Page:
Megan's Incredible Comeback | GREATER WICHITA YMCA

Megan's Incredible Comeback

About 17 years ago, I was diagnosed with Autosomal Dominant Polycystic Kidney Disease, or PKD. It is a genetic disease that causes one’s kidneys to become covered in cysts and grow extremely large, sometimes the size of footballs and can weigh up to 25 pounds each. As the cysts cover the kidneys, they infiltrate the kidney tissue and cause the person to slowly go into kidney failure. There is no treatment and there is no cure. The only hope for a PKD patient is to hopefully get a transplant when their native kidneys fail.

I was, unfortunately, very familiar with this disease. I watched my grandma, my mom, and two uncles suffer. My mom allowed this disease to consume her and take over her life. From the time I was diagnosed, I never wanted to become like that. I was lucky in that I did not experience any complications until I was 27 and at the end of my last pregnancy. My blood pressure was climbing quickly and never really came back down after delivering the baby. So, I started taking blood pressure medication.

Around the same time as my diagnosis, I began having chronic headaches. I was told they were migraines and was given pain medication to control them. In April of 2016, I came down with a headache so powerful, I couldn’t sit up straight without becoming violently ill. I was going to the doctor’s office daily for pain medication and steroid injections. I have to take the steroids any time I’m in pain because kidney patients cannot take NSAIDs. I ended up having 4 steroid injections and taking oral steroids for 10 days to control any inflammation that might be causing the headaches. Unbeknownst to me, all of these steroids and pain medication were causing other health concerns.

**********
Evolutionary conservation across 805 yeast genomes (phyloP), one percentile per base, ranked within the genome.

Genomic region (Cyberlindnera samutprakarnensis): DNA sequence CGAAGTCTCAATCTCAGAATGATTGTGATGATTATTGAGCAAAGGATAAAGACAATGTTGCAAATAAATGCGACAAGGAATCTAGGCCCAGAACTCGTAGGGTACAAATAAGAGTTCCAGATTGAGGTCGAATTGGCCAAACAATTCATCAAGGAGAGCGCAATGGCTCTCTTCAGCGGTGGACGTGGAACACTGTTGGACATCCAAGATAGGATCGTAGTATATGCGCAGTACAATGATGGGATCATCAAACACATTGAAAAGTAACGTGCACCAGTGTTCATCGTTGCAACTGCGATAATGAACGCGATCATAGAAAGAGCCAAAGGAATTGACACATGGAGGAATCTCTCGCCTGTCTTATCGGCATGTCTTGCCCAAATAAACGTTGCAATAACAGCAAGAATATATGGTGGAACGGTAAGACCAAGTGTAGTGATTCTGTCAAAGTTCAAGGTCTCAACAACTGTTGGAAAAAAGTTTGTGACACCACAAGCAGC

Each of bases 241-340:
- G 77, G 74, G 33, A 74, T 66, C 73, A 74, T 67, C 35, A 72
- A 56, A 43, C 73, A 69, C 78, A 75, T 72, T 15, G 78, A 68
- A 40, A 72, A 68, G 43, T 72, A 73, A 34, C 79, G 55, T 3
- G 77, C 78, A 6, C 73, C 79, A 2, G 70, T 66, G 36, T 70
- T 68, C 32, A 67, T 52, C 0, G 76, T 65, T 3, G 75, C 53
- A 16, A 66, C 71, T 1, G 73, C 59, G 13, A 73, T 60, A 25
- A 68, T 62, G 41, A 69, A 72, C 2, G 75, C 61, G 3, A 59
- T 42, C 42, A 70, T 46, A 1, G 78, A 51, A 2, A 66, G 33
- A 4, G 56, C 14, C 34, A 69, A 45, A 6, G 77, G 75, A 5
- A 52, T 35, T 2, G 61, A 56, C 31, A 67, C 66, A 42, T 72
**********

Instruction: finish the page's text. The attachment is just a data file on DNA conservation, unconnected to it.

In May of 2016, I discovered a PKD study being conducted at KU Medical Center in Kansas City. I went and did the preliminary lab work and was told that my a1c and Fasting Glucose levels were dangerously high. After being referred back to my PCP, I was given an additional diagnosis of Drug Induced Diabetes. I had also gained a lot of weight in a very short amount of time. My kidney function was now down to 55%. My PCP prescribed medication for the diabetes and also to jump start my weight loss. After a brief visit with my nephrologist, I stopped taking the medications, as they were too dangerous for my kidneys.

By June of 2016, I had lost over 10% of my kidney function, and was now down to 44%. My a1c and Fasting Glucose labs were staying elevated, even with diet and exercise. I was still gaining weight and weighed the most I had ever weighed not pregnant. My self-esteem was low. I hated leaving my house. I was asked daily if I was pregnant again or someone would congratulate me on the baby I was about to have, but I wasn’t pregnant.

I was getting dressed for a family get together in September 2016 and tried putting on at least five different pairs of jeans. Not a single pair of jeans fit me. IF I could get them up over my hips, I couldn’t zip them. IF I could zip them, I couldn’t breathe or move in them. I threw every single pair into a bag to be donated. That was probably my lowest point. I cried for the rest of the day because I had gained so much weight and didn’t know what to do to lose it. I was also becoming sicker, unable to function as a wife and mommy at home after a full day at work at the hospital. My weight had also reached the highest ever at 207 pounds. It was late in September that I made the decision to sign up for a family membership at the YMCA that was about to open in Newton. I walked past Josh and Ben twice a week and finally stopped to sign up.